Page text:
Photo credit: Aida Zuniga I’ve groused aplenty about how the world doesn’t have blind folks at the top of its A-List, so now it’s time to give credit where credits due.
More and more devices and services are coming online that enrich the lives and experiences of blind folks and those with low vision. Technology is moving well beyond computer screen readers and talking thermometers, especially in the world of entertainment.
Several years ago, the first round of “video described” movies made it possible for blind folks to know what was going on between the dialogue. The original Star Trek films and Pretty Woman were among the first few titles where narration, carefully synchronized with the actors' words and motions, was added to the soundtrack after the film was shot. This made blind movie fans aware of the nonverbal action on the screen. I recall a specific narrative in Pretty Woman when Richard Gere is first driving with Julia Roberts in his rented Lotus: “She reaches over and feels his crotch.”
There are now thousands of films and TV “described” shows available as MP3 downloads. (All you really need is an MP3 player and the sweetened audio track of the film unless, of course, you are watching the video with your sighted girlfriend.)
Methinks in a real sort of way, the added narration is a show unto itself. One can only imagine the colorful narrative to the Game of Thrones. Yup, it’s all there.
Even my local movie theater complex offers video description for those first run films that are released with the pre-recorded narration, though the technology can be a bit finicky and doesn’t always work.
Comcast now has its X1 Entertainment Operating System which speaks aloud the channel, current program, and reads the TV guide and controls for programming your DVR. For those TV shows offering video description, many from PBS, blind and low vision users get increased access to the action on present-day TV.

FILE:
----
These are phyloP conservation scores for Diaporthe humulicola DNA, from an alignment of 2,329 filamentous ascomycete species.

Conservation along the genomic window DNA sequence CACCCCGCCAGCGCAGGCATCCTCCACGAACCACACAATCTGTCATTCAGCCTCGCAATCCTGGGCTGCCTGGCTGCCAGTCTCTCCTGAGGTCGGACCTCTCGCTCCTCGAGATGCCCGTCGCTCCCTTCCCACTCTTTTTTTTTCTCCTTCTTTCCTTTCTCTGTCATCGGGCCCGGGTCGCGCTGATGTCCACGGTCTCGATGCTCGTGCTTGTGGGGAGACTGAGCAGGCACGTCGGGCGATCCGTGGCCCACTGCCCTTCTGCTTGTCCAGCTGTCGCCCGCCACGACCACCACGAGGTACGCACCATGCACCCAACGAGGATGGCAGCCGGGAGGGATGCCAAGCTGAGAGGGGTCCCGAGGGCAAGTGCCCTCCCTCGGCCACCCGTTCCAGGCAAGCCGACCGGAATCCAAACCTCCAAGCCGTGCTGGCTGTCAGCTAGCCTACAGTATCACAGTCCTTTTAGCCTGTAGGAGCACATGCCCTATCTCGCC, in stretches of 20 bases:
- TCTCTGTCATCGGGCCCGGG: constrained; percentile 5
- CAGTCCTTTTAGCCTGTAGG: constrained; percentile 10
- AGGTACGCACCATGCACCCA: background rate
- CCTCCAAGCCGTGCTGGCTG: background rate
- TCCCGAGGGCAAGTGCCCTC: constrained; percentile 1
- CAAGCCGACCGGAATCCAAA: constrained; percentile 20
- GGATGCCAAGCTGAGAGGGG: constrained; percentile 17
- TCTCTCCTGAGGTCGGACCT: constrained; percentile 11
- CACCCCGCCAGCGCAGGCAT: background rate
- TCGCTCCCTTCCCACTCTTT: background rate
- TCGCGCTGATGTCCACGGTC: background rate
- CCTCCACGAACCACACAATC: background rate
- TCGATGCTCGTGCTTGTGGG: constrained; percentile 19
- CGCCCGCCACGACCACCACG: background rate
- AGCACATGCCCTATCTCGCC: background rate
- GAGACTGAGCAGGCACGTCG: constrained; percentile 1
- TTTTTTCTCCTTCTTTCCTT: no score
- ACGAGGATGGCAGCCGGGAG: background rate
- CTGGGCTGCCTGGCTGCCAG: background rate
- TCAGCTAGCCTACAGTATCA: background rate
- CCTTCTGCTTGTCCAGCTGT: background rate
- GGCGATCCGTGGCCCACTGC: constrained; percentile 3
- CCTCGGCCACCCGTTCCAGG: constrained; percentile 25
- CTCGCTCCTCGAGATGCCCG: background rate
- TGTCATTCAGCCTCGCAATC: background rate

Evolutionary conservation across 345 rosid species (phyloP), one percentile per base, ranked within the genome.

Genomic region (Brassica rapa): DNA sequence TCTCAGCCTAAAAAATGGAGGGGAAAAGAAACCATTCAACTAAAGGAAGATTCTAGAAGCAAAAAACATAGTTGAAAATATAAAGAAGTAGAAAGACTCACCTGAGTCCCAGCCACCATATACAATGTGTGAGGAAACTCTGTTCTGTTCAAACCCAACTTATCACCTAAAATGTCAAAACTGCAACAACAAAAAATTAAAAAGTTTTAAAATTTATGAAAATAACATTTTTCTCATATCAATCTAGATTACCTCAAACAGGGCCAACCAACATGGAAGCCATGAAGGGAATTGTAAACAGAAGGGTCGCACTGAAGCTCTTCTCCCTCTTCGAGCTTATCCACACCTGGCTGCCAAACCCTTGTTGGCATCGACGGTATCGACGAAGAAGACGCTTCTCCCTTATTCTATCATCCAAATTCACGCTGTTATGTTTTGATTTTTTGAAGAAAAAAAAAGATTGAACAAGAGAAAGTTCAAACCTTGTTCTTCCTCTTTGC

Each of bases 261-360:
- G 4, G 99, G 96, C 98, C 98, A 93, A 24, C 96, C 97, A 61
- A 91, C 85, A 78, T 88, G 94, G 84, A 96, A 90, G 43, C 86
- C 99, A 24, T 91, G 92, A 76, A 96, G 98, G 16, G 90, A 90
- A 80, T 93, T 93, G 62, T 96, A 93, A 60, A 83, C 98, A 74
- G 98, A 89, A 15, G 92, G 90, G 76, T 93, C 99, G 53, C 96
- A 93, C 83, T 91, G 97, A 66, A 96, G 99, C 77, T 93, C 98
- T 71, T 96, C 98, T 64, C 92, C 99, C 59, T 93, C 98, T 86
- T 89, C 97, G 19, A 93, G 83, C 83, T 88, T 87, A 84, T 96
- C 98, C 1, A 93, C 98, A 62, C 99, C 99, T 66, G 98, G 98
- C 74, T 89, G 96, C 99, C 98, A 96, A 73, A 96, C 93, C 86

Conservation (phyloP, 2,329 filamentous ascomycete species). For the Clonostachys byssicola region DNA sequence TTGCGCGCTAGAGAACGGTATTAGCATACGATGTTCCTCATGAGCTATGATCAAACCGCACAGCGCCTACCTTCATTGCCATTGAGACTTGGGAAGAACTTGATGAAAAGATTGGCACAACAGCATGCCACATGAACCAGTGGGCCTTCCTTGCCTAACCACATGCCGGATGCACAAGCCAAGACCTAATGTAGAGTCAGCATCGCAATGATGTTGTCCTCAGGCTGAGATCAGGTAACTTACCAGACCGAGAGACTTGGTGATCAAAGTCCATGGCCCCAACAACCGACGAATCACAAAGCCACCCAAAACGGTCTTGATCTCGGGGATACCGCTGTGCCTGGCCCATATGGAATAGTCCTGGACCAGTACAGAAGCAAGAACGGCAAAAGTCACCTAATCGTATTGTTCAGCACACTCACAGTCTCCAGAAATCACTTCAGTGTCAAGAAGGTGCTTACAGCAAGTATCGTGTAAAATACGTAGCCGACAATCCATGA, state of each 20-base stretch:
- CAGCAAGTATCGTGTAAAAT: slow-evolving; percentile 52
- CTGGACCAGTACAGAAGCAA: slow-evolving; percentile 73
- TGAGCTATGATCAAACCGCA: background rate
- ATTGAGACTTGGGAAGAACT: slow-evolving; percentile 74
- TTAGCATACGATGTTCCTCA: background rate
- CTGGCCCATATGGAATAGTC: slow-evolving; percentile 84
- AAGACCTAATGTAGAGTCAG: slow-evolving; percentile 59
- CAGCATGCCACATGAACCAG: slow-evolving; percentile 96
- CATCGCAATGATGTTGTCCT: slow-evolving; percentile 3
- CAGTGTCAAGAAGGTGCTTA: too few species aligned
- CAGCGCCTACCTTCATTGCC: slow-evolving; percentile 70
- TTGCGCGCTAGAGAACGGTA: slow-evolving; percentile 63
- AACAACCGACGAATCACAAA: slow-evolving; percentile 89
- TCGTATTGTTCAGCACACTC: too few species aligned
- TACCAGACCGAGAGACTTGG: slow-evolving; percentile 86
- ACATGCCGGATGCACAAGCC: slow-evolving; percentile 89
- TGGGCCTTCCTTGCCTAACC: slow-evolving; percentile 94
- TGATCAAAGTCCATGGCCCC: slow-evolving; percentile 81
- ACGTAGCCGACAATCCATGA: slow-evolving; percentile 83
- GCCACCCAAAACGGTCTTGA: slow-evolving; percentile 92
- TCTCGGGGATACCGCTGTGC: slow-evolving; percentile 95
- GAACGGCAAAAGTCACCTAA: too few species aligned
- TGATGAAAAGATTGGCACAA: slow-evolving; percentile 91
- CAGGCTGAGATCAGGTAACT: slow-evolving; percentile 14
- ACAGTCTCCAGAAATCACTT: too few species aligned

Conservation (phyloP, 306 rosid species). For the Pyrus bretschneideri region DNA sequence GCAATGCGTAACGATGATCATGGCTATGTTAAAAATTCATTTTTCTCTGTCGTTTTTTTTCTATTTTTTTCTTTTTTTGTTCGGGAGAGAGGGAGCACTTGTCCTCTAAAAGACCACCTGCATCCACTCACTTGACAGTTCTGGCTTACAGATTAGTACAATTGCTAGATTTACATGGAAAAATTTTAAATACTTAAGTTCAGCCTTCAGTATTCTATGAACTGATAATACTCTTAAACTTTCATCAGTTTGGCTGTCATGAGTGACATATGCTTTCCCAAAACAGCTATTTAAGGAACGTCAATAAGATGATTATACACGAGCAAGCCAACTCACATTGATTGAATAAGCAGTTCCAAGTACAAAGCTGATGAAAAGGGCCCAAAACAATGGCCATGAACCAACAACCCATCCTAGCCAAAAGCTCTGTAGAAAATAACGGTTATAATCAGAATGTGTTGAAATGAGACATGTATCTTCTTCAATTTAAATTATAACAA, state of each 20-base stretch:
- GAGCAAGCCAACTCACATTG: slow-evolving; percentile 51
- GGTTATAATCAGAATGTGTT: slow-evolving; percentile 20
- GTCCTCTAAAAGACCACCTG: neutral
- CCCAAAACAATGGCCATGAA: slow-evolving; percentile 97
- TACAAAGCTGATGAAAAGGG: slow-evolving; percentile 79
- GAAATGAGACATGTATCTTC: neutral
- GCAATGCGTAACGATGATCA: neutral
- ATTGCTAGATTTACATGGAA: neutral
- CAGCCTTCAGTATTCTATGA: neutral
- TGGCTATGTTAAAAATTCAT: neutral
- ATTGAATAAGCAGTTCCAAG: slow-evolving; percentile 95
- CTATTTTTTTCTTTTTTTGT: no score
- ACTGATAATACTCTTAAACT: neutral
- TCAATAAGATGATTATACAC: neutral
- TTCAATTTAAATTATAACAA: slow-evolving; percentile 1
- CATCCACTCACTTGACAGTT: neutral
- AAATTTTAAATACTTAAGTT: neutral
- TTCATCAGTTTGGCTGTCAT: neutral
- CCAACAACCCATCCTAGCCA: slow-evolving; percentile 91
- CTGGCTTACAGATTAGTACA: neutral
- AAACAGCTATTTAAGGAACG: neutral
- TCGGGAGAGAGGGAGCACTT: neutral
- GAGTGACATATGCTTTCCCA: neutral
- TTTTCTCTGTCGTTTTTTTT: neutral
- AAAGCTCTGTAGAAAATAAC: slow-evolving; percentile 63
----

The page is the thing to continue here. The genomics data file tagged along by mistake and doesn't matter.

And now, like Santa, Broadway with audio description has come to town.
On any given Sunday matinee, Florida Grand Opera, the Miami City Ballet and many of the musical roadshows presented at the Arsht Center in Miami are audio described with a live narrator. Unlike recorded films and TV, describing live shows has some synchronization challenges since the pace of the action may vary from performance to performance. It requires the narration to be matched to the action in real time by a breathing person via a FM transmitter to a receiver headset worn by the patron.
I just attended the national tour of Kinky Boots, a Broadway musical based on the film of the same name, The inspiration for which came from a true story about a young man (Charlie Price) who inherits his family’s shoe factory and, in order to save the business from bankruptcy, converts it from making fine men’s footwear to producing red thigh high boots for drag queens and fashionistas.
So, how did I know the boots were red? Read on, Macduff.
First off, a pre-show backstage ‘touch tour’ of some of the props and set pieces offered up the first sense of dimension for the blind experience. Grabbing hold of a pair of kinky boots was, well, kinky.